I loved how Priscilla ended the video mentioning two parts — the part we do, but much bigger than that, the part God does. We cooperate in what He is doing, and He gives us His strength and the power of His Spirit to accomplish it for His glory. It is exciting to see what He is doing and be a part of His work in the world. (Ephesians 2:10)

Again, I only capture a few points here, but this is an excellent study. I continue to be grateful for it, for the women God has brought together this summer, and the enriching discussion we have each week centered around God’s Word.

The Patience of God

My high school friend Terri hosts an Advent reflection group on Facebook each year, and she asked me to write something for one of the days. This was what I submitted.

In this season of Advent, we wait with expectation for the coming of Christ at Christmas. We reflect again on his coming to earth in the form of a baby to live life as a man (fully God, fully man), die for our sins, and be raised again. During Advent, we prepare our hearts to make room for Christ (“Let every heart prepare him room” as Isaac Watts penned in “Joy to the World”). We turn away from the things – even good things – that would draw us away from Christ in this season, and we focus on Him. We ponder the true Gift Giver, God Himself, and the gift of salvation (and much more!) that is ours in Christ.

We also remember that there is a second coming of Christ, one to come, and we consider how we are preparing for that coming. (“Be dressed in readiness, and keep your lamps lit.” Luke 12:35)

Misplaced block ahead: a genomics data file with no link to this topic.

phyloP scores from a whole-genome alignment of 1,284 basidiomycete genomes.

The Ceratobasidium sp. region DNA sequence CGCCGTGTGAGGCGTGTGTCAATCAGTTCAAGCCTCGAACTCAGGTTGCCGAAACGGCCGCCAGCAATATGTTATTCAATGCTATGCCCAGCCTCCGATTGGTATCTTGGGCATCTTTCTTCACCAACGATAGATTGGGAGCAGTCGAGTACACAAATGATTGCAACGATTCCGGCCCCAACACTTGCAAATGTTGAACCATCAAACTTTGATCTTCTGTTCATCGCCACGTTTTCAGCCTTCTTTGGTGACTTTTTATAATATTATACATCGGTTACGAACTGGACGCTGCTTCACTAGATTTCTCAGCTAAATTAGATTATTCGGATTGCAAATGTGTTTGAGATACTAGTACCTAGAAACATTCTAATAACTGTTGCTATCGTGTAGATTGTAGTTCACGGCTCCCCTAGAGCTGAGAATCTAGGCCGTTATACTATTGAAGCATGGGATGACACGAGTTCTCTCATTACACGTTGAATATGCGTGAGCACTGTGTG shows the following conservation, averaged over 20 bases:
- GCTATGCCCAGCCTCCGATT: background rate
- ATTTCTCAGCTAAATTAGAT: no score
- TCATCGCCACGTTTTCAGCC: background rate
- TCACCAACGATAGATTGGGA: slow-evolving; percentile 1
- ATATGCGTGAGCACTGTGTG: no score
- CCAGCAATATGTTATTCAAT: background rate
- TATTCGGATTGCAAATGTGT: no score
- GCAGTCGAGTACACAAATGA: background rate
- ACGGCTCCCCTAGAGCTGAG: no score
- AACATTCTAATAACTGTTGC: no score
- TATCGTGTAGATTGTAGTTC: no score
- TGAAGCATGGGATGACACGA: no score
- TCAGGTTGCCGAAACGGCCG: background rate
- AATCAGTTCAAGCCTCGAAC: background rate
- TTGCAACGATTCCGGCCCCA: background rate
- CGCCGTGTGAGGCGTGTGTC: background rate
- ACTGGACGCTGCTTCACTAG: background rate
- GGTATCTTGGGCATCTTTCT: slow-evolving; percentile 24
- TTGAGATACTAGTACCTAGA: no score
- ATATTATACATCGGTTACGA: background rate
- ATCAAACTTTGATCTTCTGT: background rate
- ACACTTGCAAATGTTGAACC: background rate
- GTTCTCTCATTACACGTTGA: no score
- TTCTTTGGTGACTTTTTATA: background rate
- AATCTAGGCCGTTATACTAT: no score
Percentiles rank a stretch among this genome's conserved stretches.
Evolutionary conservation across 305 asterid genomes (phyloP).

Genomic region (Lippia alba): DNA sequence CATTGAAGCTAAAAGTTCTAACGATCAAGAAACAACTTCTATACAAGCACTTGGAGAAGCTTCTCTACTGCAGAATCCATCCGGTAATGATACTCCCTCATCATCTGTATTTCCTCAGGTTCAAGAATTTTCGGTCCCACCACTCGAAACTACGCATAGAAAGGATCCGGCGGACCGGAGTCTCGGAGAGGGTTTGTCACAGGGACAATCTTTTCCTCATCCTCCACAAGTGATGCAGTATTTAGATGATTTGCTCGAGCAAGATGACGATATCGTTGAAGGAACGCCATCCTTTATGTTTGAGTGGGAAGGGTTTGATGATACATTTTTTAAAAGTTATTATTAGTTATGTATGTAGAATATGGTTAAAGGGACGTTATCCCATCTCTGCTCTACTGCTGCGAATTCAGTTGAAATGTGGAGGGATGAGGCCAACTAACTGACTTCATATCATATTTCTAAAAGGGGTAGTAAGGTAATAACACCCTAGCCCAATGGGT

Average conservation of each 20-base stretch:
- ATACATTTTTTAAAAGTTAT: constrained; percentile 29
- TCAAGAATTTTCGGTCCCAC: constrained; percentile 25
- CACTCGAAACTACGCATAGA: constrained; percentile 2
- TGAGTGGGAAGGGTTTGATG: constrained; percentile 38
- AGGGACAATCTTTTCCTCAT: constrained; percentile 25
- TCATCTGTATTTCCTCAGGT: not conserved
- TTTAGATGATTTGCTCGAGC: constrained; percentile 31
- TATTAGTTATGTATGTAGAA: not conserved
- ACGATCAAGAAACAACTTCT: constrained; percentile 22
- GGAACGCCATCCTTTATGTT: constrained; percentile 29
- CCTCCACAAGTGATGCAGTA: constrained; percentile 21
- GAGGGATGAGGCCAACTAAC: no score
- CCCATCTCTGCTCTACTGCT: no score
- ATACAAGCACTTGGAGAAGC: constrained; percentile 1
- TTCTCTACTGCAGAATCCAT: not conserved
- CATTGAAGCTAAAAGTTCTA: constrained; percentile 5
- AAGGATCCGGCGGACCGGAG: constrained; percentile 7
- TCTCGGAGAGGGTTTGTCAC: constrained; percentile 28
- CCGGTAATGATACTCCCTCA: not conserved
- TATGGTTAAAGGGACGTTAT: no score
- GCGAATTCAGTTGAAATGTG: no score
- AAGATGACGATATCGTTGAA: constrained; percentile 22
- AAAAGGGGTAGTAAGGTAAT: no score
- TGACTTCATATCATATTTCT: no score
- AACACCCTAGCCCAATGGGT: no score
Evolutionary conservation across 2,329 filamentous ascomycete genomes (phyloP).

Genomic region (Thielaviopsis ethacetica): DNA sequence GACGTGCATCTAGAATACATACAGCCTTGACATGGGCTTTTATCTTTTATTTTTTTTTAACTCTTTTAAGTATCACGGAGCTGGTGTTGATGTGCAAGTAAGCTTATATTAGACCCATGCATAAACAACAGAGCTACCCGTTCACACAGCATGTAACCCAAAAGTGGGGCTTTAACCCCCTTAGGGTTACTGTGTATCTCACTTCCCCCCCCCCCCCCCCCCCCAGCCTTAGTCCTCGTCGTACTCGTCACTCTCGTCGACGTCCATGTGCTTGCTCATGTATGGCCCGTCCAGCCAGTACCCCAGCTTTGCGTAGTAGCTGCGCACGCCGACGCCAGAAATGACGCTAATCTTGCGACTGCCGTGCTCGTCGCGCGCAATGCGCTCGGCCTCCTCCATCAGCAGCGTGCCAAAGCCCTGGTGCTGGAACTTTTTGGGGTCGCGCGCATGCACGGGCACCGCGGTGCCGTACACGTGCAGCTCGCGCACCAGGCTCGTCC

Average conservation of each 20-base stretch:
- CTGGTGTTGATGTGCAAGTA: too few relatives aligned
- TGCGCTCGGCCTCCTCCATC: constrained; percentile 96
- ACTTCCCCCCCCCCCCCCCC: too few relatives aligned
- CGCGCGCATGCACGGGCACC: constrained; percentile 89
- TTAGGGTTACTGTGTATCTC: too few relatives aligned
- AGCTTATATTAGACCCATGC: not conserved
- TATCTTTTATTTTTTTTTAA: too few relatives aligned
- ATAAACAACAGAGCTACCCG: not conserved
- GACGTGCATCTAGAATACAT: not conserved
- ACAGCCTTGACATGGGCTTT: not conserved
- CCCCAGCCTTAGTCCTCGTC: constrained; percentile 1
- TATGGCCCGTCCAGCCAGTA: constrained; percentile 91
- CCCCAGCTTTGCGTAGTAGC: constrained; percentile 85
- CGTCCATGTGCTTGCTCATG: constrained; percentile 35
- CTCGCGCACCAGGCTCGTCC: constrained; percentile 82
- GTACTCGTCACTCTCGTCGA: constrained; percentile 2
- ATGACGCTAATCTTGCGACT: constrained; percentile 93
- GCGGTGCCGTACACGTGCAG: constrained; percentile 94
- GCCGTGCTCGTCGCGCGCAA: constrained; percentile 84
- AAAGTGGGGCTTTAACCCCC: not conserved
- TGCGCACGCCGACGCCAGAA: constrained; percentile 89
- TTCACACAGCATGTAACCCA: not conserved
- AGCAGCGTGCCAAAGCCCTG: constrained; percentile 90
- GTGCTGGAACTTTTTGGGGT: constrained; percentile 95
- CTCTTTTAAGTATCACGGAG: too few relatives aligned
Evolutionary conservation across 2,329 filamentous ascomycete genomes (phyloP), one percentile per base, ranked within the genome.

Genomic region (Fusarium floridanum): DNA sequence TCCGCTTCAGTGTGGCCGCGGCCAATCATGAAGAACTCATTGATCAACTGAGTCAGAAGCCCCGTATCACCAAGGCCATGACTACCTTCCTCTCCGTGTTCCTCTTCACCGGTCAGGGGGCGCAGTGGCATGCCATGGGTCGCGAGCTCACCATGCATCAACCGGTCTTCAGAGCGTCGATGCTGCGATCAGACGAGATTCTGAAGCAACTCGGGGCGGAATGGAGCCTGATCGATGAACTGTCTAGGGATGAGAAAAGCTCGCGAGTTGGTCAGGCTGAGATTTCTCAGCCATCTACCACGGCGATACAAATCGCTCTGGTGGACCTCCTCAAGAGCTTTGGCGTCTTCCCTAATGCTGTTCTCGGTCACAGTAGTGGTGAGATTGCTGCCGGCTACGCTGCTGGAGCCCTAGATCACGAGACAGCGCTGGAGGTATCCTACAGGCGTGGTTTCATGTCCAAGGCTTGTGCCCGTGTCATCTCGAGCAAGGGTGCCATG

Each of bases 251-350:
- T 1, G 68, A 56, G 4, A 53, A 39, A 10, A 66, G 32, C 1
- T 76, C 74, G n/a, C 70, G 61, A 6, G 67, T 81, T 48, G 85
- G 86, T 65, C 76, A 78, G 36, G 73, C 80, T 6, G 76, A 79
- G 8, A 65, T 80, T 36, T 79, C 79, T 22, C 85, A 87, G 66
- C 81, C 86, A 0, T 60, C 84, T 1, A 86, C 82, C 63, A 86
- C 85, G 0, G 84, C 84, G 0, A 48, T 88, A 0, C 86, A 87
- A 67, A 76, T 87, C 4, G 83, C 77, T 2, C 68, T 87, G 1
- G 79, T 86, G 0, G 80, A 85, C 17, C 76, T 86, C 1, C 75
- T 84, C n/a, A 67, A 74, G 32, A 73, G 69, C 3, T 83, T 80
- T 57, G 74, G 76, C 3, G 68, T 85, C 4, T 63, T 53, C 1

We wait. We wait for our King’s arrival! We wait for His return!

In this season of our waiting, I began to reflect on a God who waits. Is there evidence in Scripture that God waits for us?

Look at these verses:

“Therefore the Lord longs to be gracious to you, And therefore He waits on high to have compassion on you….” (Isaiah 30:18)

“Or do you think lightly of the riches of His kindness and tolerance and patience, not knowing that the kindness of God leads you to repentance?” (Romans 2:4)

“…God’s patience waited in the days of Noah, while the ark was being prepared,…” (1 Peter 3:20)

“The Lord is not slow about His promise, as some count slowness, but is patient toward you, not wishing for any to perish but for all to come to repentance.” (2 Peter 3:9)

“And count the patience of our Lord as salvation…” (2 Peter 3:15)

christmas oldMy husband and I are part of a couples’ “small group” in our church. We meet every month, rotating homes, to fellowship and study the Bible together. Several years ago, while we were at our small group in a time of animated discussion, I was listening to everyone share and fully engaged in the conversation. While we were talking about whatever our study was that week, several words flew across my mind, interrupting my thoughts: “I waited for you.”

It’s hard to explain as this kind of thing has only happened a couple of times in my life and perhaps it sounds odd. But while my attention had been fully focused elsewhere, not trying to imagine something God might say, those words cut right through the conversation and spoke (though not audibly) to my heart: “I waited for you.”